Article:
by Calculated Risk on 11/28/2018 11:01:00 AM
Wednesday, November 28, 2018
New home sales for October were reported at 544,000 on a seasonally adjusted annual rate basis (SAAR). This was below the consensus forecast, however the three previous months were revised up significantly. Although weak, this was only a little below the initial report for September of 553,000 (now revised up to 597,000).
Sales in October were down 12.0% year-over-year compared to October 2017. The largest declines were in the Northeast, possibly due to a combination of higher interest rates and changes in the tax law.
On Inventory: Months of inventory is now above the top of the normal range, however the number of units completed and under construction is still somewhat low. Inventory will be something to watch very closely.
Earlier: New Home Sales decrease to 544,000 Annual Rate in October.
Click on graph for larger image.
This graph shows new home sales for 2017 and 2018 by month (Seasonally Adjusted Annual Rate).
Sales are only up 2.8% through October compared to the same period in 2017.
And the comparison in November will be very difficult (Sales in November 2017 were strong). And sales might finish the year down from 2017,.
This is below my forecast for 2018 for an increase of about 6% over 2017. As I noted early this year, there were downside risks to that forecast, primarily higher mortgage rates, but also higher costs (labor and material), the impact of the new tax law, and other possible policy errors.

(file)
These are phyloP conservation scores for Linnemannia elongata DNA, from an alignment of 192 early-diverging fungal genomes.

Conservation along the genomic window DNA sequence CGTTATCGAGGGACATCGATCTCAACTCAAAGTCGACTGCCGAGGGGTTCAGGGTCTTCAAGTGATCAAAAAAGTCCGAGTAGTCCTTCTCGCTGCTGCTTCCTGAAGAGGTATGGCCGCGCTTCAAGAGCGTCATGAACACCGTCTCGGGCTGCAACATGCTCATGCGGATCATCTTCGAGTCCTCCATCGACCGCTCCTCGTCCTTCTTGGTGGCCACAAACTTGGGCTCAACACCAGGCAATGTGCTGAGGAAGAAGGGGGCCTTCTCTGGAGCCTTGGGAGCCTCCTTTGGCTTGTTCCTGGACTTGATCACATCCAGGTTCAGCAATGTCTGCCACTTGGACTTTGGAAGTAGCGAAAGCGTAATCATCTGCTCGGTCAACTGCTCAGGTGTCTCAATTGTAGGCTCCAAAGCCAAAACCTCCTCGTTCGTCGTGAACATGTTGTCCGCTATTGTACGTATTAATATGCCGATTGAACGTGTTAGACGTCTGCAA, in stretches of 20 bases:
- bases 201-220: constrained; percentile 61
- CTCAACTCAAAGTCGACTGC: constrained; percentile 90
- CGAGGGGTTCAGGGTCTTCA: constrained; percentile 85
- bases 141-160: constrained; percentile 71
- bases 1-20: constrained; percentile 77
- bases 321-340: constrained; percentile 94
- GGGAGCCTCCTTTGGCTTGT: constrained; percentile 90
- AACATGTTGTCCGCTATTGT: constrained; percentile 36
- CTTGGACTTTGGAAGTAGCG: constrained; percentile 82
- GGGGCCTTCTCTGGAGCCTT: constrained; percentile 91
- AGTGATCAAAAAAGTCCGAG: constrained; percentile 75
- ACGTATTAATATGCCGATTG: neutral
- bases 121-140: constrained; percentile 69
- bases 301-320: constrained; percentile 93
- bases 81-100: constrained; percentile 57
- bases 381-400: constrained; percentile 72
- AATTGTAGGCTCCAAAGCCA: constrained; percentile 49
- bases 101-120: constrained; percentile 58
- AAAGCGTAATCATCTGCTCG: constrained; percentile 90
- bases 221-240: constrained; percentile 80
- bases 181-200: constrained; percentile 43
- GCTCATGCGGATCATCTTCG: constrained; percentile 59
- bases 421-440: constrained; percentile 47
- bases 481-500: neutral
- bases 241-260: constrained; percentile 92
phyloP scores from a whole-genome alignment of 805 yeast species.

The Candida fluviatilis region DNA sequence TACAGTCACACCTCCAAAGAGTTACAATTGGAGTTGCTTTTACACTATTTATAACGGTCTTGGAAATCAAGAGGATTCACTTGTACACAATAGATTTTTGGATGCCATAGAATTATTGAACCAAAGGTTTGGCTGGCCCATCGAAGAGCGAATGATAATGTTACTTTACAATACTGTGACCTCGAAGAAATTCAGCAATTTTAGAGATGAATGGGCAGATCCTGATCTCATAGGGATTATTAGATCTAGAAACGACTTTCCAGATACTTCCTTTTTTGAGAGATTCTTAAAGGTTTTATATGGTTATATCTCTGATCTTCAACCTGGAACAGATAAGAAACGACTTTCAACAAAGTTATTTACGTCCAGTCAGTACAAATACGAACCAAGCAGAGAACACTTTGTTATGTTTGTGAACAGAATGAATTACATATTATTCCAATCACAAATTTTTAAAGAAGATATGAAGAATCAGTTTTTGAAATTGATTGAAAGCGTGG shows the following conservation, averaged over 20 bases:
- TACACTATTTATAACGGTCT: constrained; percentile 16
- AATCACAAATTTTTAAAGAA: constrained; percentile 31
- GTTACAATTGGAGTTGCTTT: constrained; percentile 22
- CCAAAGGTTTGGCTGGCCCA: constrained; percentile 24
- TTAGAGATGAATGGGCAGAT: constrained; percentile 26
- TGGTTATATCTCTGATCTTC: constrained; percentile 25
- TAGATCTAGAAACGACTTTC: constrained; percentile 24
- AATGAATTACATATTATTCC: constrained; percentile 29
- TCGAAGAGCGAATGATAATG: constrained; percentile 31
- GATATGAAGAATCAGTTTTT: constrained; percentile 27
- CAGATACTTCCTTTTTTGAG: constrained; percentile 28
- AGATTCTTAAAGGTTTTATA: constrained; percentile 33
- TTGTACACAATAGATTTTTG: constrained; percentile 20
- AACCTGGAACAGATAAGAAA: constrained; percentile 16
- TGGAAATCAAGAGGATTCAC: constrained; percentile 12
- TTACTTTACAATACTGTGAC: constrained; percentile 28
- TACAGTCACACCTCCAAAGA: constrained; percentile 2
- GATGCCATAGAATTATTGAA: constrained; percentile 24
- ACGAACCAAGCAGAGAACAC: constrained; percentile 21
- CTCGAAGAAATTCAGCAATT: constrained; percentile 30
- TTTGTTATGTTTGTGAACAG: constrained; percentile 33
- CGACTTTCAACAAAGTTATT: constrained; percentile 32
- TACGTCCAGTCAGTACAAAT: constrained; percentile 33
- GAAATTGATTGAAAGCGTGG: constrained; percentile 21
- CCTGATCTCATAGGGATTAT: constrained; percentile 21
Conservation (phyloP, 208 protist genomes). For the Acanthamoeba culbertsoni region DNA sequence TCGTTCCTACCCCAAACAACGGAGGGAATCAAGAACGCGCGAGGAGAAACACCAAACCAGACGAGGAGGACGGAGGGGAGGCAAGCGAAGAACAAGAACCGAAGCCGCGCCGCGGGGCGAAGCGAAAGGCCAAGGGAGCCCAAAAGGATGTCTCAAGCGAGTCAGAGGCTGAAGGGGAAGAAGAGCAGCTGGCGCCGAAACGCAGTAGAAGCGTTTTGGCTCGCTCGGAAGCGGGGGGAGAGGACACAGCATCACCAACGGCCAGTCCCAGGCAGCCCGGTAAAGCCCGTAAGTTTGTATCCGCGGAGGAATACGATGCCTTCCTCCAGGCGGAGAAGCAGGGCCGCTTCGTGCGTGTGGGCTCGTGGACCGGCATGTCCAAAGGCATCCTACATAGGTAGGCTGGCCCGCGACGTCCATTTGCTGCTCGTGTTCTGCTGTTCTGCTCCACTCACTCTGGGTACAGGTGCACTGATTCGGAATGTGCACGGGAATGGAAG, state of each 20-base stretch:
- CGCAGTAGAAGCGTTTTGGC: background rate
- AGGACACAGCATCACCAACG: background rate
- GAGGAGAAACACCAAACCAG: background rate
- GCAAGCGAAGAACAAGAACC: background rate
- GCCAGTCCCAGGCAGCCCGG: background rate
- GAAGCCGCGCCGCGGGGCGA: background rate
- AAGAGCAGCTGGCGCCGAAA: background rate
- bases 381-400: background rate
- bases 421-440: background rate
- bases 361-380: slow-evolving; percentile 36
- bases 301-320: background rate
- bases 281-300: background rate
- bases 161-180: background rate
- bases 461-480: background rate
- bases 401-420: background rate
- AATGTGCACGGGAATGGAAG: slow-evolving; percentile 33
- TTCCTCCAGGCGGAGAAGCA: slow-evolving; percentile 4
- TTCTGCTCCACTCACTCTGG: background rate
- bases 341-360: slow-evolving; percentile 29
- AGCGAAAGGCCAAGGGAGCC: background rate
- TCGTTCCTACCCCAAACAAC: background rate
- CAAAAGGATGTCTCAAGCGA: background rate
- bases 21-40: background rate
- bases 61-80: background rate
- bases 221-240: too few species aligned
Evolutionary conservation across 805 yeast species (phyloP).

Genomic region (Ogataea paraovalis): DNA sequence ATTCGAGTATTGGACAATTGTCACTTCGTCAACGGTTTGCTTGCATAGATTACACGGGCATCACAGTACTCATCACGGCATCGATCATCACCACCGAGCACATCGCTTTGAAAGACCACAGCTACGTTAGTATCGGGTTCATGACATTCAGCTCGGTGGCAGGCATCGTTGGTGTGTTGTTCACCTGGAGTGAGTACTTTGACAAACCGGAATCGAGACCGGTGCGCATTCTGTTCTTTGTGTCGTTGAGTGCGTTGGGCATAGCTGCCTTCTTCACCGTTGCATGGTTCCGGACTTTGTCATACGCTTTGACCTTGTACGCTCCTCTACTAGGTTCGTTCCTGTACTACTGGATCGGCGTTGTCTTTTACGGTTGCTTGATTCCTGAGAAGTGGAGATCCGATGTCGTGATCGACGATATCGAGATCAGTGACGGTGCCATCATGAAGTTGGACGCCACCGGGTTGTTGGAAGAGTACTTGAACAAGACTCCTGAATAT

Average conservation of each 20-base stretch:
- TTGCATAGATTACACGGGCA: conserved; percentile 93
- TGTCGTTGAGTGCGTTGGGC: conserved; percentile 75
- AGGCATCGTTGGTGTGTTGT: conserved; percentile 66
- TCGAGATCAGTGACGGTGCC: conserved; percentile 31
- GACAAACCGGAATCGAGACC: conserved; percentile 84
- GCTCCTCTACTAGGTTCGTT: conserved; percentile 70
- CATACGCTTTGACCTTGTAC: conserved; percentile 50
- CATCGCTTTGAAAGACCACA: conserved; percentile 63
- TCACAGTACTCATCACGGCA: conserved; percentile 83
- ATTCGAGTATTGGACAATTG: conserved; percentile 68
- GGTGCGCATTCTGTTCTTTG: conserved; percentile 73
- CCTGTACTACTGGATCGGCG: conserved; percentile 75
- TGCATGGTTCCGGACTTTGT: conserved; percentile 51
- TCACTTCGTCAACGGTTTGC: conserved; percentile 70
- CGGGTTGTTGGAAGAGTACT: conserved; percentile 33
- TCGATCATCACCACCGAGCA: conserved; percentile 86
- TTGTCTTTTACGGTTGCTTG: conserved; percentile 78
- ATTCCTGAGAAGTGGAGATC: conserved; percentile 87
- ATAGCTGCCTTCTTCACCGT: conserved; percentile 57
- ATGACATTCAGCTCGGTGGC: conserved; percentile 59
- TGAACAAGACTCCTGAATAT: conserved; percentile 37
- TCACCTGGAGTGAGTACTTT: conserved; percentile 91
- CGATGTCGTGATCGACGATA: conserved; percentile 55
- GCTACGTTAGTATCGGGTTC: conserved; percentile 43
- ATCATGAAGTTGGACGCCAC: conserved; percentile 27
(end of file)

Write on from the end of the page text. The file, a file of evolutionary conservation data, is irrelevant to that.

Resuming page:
And here is another update to the "distressing gap" graph that I first started posting a number of years ago to show the emerging gap caused by distressed sales. Now I'm looking for the gap to close over the next several years.
The "distressing gap" graph shows existing home sales (left axis) and new home sales (right axis) through October 2018. This graph starts in 1994, but the relationship had been fairly steady back to the '60s.
Following the housing bubble and bust, the "distressing gap" appeared mostly because of distressed sales. The gap has persisted even though distressed sales are down significantly, since new home builders focused on more expensive homes.
I still expect this gap to slowly close. However, this assumes that the builders will offer some smaller, less expensive homes. If not, then the gap will persist.
Note: Existing home sales are counted when transactions are closed, and new home sales are counted when contracts are signed. So the timing of sales is different.